Controlling the amount of water in the liquid compositions used in the processes of the invention is important in maintaining the superior etch selectivity of the methods of the invention. The liquid compositions used in the methods of the invention preferably contain about 20 mole % or less of water based on the moles of said fluoride-containing compound in the composition, more preferably about 3 mole % or less, most preferably, the liquid compositions of the invention contain essentially no free water.
Where the fluoride-containing compound source of choice contains a significant amount of water (e.g., a typical commercial 49 weight percent aqueous HF solution), the overall water content of the liquid composition may be controlled by addition of a dehydrating agent, by evaporation of the water or by other suitable water removal technique. The selection of a specific water removal technique may depend on the nature of the components making up the liquid composition. For example, use of a specific dehydrating agent may not be desirable if the agent would be have an adverse interaction with the fluoride component or the use of evaporation may not be efficient where a desired component already present in the liquid composition has a high volatility. Such techniques may be generally employed to reduce the water content of the liquid composition.
Examples of suitable dehydrating agents are alkyl anhydrides and aryl anhydrides. The alkyl group preferably contains 1-8 carbon atoms and the aryl group preferably contains 6-10 carbon atoms in the ring. The aryl groups can be substituted on the ring with an alkyl group containing 1-8 carbon atoms. Acetic anhydride, benzyl anhydride, and phenyl anhydride are generally preferred. As noted above, the selected dehydrating agent preferably does not adversely affect to an undesirable extent the performance characteristics of the composition. Other suitable dehydrating agents include triethylorthoformate and 2, 2′ dimethoxypropane.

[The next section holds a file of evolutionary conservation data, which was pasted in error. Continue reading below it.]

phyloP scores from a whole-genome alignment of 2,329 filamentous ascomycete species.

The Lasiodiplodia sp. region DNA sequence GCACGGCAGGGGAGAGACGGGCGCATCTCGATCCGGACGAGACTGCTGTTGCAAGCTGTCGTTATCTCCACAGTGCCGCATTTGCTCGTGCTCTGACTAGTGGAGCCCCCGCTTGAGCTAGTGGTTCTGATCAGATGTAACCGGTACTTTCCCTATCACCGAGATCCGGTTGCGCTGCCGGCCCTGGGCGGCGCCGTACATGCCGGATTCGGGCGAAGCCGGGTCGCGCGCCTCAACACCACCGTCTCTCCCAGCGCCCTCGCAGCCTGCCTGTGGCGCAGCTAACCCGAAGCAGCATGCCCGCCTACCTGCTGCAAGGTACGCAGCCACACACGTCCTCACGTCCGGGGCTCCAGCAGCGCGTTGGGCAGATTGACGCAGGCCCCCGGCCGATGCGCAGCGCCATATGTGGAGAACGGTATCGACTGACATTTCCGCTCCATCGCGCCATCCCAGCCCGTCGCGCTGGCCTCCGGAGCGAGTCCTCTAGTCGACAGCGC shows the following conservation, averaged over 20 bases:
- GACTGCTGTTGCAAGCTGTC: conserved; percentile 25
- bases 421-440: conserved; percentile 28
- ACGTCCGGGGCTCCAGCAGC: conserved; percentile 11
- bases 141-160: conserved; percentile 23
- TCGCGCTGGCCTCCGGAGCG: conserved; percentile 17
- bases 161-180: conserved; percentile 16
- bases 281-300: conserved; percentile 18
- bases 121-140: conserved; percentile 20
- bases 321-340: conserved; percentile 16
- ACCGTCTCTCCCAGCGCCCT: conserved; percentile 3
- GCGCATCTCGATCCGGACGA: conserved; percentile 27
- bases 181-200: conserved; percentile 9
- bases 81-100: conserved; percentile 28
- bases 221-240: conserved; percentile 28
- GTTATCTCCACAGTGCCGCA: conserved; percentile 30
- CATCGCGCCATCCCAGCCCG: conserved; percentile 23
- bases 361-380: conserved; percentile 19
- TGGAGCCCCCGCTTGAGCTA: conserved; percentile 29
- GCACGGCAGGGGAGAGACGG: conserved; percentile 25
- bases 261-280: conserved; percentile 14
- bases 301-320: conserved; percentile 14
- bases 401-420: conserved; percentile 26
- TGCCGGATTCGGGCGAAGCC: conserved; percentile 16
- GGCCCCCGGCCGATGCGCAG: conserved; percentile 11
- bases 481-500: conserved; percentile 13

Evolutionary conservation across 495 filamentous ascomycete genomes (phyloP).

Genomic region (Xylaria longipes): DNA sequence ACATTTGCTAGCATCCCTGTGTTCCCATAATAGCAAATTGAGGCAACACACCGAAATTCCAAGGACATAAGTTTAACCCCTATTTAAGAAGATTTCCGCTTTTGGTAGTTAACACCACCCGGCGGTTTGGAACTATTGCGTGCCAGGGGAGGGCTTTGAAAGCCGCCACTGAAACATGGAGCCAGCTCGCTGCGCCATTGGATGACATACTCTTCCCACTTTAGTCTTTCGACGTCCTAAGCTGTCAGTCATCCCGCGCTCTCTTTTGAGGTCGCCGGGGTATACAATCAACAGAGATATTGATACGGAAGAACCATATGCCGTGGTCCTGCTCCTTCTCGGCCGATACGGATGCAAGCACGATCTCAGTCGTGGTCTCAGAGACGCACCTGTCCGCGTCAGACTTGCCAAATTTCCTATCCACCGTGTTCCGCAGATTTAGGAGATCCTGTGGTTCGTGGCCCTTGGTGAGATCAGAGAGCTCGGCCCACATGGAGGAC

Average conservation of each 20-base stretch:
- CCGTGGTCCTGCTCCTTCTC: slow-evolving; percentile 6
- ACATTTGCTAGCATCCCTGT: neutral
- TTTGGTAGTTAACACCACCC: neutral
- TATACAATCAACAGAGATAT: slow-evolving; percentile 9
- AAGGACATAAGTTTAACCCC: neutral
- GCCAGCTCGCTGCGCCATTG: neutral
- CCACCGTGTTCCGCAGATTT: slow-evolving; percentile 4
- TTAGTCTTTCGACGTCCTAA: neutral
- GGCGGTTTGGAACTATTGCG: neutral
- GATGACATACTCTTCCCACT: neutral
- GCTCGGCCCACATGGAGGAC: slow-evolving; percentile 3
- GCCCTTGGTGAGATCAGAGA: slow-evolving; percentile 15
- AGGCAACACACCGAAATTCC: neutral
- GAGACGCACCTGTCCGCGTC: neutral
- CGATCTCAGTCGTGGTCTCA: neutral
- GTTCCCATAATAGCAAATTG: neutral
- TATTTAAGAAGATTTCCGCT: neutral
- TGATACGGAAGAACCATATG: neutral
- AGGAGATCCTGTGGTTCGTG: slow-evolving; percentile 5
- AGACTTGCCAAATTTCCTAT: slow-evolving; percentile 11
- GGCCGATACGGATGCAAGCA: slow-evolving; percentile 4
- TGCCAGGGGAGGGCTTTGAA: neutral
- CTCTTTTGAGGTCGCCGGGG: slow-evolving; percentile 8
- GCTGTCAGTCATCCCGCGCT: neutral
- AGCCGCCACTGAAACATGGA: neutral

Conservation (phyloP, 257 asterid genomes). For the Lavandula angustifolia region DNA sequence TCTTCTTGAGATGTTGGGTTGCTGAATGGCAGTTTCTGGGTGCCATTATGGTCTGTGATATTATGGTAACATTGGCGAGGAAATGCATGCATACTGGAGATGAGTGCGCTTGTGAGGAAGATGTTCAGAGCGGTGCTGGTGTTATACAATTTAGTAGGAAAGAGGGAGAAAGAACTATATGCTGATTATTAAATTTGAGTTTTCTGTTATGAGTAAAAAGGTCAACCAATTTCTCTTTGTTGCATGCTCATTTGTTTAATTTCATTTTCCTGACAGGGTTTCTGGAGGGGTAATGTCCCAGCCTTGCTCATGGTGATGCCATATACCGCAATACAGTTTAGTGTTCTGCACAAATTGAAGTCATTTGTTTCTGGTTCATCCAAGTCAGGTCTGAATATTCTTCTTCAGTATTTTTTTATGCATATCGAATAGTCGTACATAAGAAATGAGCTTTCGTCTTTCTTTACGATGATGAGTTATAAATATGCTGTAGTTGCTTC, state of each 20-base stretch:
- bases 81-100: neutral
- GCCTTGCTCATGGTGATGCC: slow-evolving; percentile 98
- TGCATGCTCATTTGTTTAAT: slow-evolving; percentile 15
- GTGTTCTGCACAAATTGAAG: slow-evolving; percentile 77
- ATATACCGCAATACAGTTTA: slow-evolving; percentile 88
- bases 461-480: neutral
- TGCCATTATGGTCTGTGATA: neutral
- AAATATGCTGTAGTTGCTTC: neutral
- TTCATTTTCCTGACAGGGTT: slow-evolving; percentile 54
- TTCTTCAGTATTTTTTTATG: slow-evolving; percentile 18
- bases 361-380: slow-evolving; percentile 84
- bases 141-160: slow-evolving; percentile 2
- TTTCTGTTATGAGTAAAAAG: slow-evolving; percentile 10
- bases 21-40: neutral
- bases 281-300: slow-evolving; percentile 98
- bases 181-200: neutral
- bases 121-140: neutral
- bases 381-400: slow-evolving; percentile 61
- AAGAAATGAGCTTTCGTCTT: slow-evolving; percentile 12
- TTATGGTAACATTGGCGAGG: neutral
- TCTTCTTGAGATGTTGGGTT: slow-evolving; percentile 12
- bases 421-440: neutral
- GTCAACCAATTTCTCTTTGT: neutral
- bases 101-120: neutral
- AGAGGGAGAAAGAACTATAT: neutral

The amount of the anhydride used is preferably at least one anhydride group (O═COC═O) per H2O molecule, more preferably at least about a 5% excess of anhydride groups, most preferably at least about 10% excess of anhydride groups. Preferably, the excess anhydride groups will not be greater than about 25% over the one-to-one ratio mentioned above.
In the alternative, the liquid composition used in the methods of the invention can be produced by adding the fluoride-containing compound as a non-aqueous component such as by bubbling anhydrous HF gas into the desired organic solvent or by using an organic fluoride (preferably water-free). Undesired water in the organic fluoride may be removed by addition of anhydride as discussed above.
Examples of suitable organic solvent compounds for use in the invention include oxolanes, sulfolanes, esters, ketones, aldehydes, lactones, halogenated hydrocarbons, amines, imides and alcohols (including mono- and polyhydric alcohols). Examples of suitable esters are esters of carbonic acids, benzoic acid, phthalic acid, isophthalic acid and terephthalic acid, and especially the C1-C6 alkyl esters. Preferred organic solvents are propylene carbonate, N-methyl pyrrolidone, gamma butyrolactone, methylene chloride, benzyl alcohol, N-formyl morpholine, N-formyl piperidine, cyclohexanone, cyclopentanone, methyl benzoate, diglyme, 2-methyl tetrahydrofuran, and methyl and ethyl esters of phthalic, isophthalic or terephthalic acids. The more preferred solvents employed pursuant to the present invention are propylene carbonate, N-methylpyrrolidone and gamma butyrolactone, ethylene glycol and propylene glycol with propylene carbonate being the most preferred.
Organic solvents employed in the present invention preferably enable the overall liquid composition to have a low viscosity. Low viscosity is desirable for improving overall workability of the composition as used in the processes of the invention and for providing better oxide removal uniformity. The organic solvent used in the compositions of the invention preferably have an absolute viscosity less than that of glycerol at 20° C. Thus, while glycerol can be used as the organic solvent in embodiments of the invention, it is generally not preferred.